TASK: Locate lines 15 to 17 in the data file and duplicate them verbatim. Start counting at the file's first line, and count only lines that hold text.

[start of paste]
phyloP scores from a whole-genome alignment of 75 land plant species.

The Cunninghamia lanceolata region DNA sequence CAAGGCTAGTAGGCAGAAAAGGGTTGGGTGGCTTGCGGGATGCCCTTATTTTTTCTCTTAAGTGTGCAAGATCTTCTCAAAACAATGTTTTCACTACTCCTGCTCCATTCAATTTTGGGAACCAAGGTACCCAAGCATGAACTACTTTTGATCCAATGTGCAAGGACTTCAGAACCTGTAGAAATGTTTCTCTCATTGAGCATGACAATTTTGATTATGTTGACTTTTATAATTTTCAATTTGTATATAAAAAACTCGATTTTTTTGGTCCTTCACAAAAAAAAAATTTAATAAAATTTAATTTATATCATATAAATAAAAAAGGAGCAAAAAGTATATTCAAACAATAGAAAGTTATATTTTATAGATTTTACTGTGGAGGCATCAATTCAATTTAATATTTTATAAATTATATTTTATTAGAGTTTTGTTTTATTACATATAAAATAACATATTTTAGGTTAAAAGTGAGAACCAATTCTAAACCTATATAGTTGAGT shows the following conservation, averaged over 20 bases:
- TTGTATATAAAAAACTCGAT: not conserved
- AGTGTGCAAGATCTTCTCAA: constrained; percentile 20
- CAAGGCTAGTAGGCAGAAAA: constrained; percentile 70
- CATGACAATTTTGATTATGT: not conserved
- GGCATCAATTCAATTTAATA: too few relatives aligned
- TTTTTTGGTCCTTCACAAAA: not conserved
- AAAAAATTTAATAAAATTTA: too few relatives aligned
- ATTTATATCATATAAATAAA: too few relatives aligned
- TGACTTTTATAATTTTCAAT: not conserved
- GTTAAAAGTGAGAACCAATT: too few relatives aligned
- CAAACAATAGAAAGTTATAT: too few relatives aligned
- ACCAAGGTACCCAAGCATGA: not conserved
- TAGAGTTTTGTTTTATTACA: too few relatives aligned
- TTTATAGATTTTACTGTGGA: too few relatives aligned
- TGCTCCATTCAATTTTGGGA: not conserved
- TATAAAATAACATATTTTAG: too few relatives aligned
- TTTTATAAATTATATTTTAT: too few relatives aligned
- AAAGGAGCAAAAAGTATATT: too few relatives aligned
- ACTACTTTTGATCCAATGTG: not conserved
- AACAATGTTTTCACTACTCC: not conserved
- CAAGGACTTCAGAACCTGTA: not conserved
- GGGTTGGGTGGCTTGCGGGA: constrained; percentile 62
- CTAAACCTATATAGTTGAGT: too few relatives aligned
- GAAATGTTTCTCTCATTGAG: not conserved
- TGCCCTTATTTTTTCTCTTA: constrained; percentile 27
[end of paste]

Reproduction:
- TAGAGTTTTGTTTTATTACA: too few relatives aligned
- TTTATAGATTTTACTGTGGA: too few relatives aligned
- TGCTCCATTCAATTTTGGGA: not conserved